Show up before you are ready. It’s a practice, not a performance. Your job is to pick up your instrument and make some noise. In this case, it’s the sound of your pen scrabbling, scratching, or flowing across the paper.
This writing thing is all about pockets: pockets of time, pockets to hold small notebooks and pens, pocket-sized ideas, a pocket to hold the 30 words which are your daily prompts for the month. And when the clock hands swing around to your five-minute writing pocket, draw a word from the prompt pocket (or use one of mine, or even just look at what’s right in front of you), and start to write.
By write, I don’t mean craft the complex, well-developed thought that exists in iambic pentameter with subtle allusions to Greek mythology (sounds like a nice red wine, doesn’t it?) although if that is what arrives on the page, that would be okay.
I mean have a little conversation with yourself. A friendly one. Or at least a neutral one. Maybe you sit down and notice a pair of dice on the dining room table left behind when someone only approximately put away Monopoly last night. Spend 5 minutes asking questions and making up answers about the dice. No one is looking, no one is going to squeal if you fudge the facts. Maybe your dining room table becomes a booth in an all-night diner and your pen tells you a story that goes something like this:
Maybe these dice are loaded. Maybe a gambler, a conman, left this at this table. Maybe he had just seen the light and had decided to reform, to become a man of the cloth instead a man of the con. Perhaps he was the last person to sit at this diner booth, and it was here, moments ago, that he decided to lay down life of cheating, of always looking for an angle. An epiphany arrived that morning with his Denver omelette and hash browns. The sunlight coming through the greasy windows of the diner, blurring the edges of the outside world like some kind of vision. His sausages and eggs smelling like honest in a way that midnight booze and cigarettes never could.Something happened to this man in the time between the waitress pouring that first mug of filter coffee, asking ‘What can I get you, hon?’ and the decision to get up 35 minutes later and leave, along with a handful of coins and a few rumpled bills, his loaded dice.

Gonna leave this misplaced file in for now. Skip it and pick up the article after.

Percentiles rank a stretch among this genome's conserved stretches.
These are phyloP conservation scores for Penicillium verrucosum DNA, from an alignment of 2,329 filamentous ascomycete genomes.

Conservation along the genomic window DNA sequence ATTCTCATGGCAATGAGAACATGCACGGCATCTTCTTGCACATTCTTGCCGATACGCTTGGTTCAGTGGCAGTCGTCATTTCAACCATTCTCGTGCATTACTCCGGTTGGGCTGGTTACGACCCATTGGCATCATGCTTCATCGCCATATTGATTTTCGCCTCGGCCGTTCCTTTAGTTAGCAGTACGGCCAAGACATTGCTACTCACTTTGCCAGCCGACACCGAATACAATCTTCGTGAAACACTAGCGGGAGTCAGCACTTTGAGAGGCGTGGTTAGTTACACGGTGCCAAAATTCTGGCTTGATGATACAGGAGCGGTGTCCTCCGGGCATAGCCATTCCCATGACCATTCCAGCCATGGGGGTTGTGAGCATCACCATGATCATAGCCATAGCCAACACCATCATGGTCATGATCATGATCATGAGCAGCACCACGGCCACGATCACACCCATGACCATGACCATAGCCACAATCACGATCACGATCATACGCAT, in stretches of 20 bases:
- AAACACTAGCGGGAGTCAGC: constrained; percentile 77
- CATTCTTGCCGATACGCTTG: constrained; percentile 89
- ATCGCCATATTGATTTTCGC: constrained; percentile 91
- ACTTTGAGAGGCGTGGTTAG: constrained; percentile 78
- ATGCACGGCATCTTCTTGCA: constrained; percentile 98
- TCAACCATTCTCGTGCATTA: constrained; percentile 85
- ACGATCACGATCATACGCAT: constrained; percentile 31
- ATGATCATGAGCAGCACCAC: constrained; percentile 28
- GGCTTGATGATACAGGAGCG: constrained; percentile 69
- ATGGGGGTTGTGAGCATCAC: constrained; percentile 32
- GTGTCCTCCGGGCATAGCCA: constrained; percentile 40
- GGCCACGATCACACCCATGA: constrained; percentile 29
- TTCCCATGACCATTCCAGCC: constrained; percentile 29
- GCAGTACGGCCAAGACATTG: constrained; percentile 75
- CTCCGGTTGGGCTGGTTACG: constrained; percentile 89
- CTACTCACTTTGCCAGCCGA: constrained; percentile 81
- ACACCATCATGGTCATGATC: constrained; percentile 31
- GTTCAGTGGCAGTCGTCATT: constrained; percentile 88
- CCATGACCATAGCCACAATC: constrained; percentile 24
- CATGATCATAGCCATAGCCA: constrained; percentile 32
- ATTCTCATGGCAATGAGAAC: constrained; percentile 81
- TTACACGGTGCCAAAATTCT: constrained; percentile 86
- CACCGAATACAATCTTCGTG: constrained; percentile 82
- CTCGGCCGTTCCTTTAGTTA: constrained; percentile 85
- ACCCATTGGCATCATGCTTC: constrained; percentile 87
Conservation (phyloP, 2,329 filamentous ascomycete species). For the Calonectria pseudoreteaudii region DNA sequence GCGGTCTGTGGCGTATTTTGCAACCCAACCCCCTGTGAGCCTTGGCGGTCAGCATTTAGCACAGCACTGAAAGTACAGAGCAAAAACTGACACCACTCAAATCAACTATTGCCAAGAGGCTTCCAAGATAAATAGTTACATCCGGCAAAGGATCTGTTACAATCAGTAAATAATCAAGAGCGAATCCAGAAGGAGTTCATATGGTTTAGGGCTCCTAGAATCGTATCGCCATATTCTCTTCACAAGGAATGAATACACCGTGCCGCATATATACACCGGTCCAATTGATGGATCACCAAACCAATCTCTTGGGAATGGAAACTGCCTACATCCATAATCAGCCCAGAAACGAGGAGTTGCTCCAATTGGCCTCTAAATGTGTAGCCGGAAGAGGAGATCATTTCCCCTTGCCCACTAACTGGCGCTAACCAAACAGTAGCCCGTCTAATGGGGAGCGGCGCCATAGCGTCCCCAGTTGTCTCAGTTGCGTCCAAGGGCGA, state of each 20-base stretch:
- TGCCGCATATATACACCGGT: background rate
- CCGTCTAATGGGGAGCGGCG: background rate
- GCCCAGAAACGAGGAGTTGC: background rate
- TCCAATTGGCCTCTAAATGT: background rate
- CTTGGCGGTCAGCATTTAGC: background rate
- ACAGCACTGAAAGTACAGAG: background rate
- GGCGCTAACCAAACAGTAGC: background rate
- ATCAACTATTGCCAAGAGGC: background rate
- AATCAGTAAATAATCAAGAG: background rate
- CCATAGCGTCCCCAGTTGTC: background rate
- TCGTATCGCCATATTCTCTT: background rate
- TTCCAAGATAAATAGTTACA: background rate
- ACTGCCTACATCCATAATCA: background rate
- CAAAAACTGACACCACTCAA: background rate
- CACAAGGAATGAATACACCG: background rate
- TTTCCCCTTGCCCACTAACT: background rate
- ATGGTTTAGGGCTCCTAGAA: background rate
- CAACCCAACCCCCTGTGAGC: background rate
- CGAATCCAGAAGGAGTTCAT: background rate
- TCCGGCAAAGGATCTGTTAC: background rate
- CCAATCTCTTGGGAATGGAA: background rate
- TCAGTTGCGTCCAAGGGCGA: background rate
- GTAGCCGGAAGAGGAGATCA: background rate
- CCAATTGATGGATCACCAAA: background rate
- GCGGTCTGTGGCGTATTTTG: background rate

And then you stop. What does it mean? Doesn’t matter right now. Who is it for? Doesn’t matter. Why did you write that? Where did it come from? Is it the beginning of something? At this moment, none of these questions matter. What matters is that you wrote today. If you have time, carry on. If not, stop. Smile kindly at yourself. Put the pen down, close the notebook, and go on with the day.
That’s it. Just show up. If you sit for five minutes and write ten words, so be it. You wrote. If you write three pages of scrawl that you can’t decipher, so be it. You wrote.
Here’s the thing: keeping small promises to ourselves is the best way I know how to build big tools like faith, trust and courage. And those tools will take you as far as you want to go on this or any other journey.